Browns are not trading a first-round pick for Jimmy Garoppolo

The Cleveland Browns may be interested in Jimmy Garoppolo as their next quarterback, but any trade scenario involving a first-round pick is ludicrous.

As we continue to count down the days until the start of the new league year on March 9, rumors will swirl about the Cleveland Browns and their ongoing search for a franchise quarterback.

Speculation will focus on drafting a quarterback, signing one in free agency or making a trade for the presumed “best available” quarterback.

It is in that last category that we find New England Patriots backup quarterback Jimmy Garoppolo, who has become the one and only for media members and fans alike after throwing 94 total passes in his three years with the Patriots.

Related: There is no winning a bidding war for Jimmy Garoppolo

There are two parts to any discussion about Garoppolo as the future quarterback for the Browns.

The first centers around the idea of whether or not he is worth trading for in the first place. It has been well established that – outside of lucking into Tom Brady – Patriots head coach Bill Belichick is horrible when it comes to drafting quarterbacks. It is also a complete myth that quarterbacks simply get better by being around Belichick and Brady.

But for the sake of today’s argument, we’ll work under the assumption that the Browns have done their homework, have watched each of those 94 glorious passes in full, and have come to the conclusion that Garoppolo is the man who head coach Hue Jackson wants to hitch his wagon to.

That leads to the second, and just as important, question of how much should the Browns be willing to give up for Garoppolo.

It was presented early on that the Patriots would want a first-round pick for a player they selected with the 62nd overall selection in the 2014 NFL Draft. And since the Browns hold a pair of first-round picks (No. 1 and No. 12) they of course would be willing to part with one of those in a trade for a quarterback with 94 career passes.

Related: Time and patience key to a Browns rebuild

That has always been a puzzling idea as it is hard to see how a player’s value can appreciate when they spend three years doing nothing.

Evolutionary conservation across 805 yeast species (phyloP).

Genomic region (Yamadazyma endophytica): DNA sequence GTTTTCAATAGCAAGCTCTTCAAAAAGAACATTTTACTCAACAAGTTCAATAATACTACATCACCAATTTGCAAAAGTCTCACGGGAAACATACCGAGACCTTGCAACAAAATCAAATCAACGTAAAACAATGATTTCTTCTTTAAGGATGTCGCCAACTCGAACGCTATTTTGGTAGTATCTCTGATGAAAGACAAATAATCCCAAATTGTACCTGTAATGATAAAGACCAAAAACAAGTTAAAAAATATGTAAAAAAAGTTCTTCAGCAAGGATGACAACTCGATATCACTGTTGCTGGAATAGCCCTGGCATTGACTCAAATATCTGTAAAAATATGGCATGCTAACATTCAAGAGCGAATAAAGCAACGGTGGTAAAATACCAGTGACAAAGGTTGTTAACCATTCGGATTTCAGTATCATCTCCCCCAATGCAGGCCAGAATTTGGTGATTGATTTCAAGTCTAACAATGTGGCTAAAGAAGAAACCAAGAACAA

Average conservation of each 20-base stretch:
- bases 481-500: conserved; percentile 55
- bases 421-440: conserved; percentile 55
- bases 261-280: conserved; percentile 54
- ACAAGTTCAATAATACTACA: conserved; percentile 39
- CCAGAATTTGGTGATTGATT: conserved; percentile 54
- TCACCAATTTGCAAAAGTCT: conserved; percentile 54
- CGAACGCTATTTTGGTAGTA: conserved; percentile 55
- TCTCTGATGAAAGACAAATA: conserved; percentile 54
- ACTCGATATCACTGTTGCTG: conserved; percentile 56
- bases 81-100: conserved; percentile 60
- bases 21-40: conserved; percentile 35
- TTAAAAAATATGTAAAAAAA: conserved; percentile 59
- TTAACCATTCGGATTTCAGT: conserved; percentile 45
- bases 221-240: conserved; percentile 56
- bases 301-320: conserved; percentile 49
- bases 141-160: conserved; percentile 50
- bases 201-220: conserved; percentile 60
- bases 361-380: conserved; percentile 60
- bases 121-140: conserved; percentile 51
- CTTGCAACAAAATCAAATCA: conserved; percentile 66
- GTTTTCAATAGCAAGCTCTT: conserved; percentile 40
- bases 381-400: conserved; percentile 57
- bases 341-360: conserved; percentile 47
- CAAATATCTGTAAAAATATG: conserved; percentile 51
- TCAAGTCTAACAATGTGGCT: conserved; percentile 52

Pro Football Focus tackled that very subject in a post on Saturday as they try to determine how much is too much to give up in a trade for Garoppolo.

Possibly the most important line in the article – and one that far too many Browns fans simply dismiss – is this one:

“If Garoppolo is that good, the Patriots should seriously consider keeping him and even franchise tagging him next offseason.”

It’s great that Brady says he wants to keep playing well into his 40s, and of course the Patriots are going to do everything they can to push that line of thinking, but the reality is that quarterbacks playing well into their 40s doesn’t happen.

But let’s go along with the idea that the Patriots simply must trade Garoppolo. So what should the Browns give up in return?

PFF writer John Kosko used an updated draft chart created by Kevin Meers – who just happens to be the Browns director of research and strategy – to place a value on Garoppolo and determined that the No. 12 overall pick in this year’s draft and a fourth-round pick in the 2018 NFL Draft would be enough to pry away a generational talent from the Patriots.

But then Kosko points out just how ludicrous that plan would be for the Browns:

… the Browns’ analytical approach covets draft picks, and if that fourth-round pick Cleveland trades is near the top of the round, that package is the equivalent of the fourth overall pick in the draft, based on the chart. Simply put, increasing the value of Garoppolo 58 spots in the draft based on six quarters of play is unlikely. Any conversation that starts with a straight first and fourth for Garoppolo won’t have legs when it comes to the Browns.

Another popular trade scenario is trading two second-round picks for Garoppolo. If the Browns trade both of their later second-round picks in 2017 (pick 50) and in 2018 (not set, but assume 50 again), that’s valuing Garoppolo as the 10th overall pick—another unlikely trade scenario.

The Browns clearly need to do something to fix the quarterback position. They are not going to win until they do, and if they head into the 2017 season with Robert Griffin III and Cody Kessler as the top two quarterbacks on the roster they will be well on their way to the top overall selection in the 2018 NFL Draft.

Garoppolo may well be the quarterback that Jackson wants and if that is the case the Browns need to see if they can work out a deal with the Patriots.

But if those trade talks don’t start with executive vice president of football operations Sashi Brown stating that the first-round picks are off the table, then this new regime may not be as smart as portrayed.

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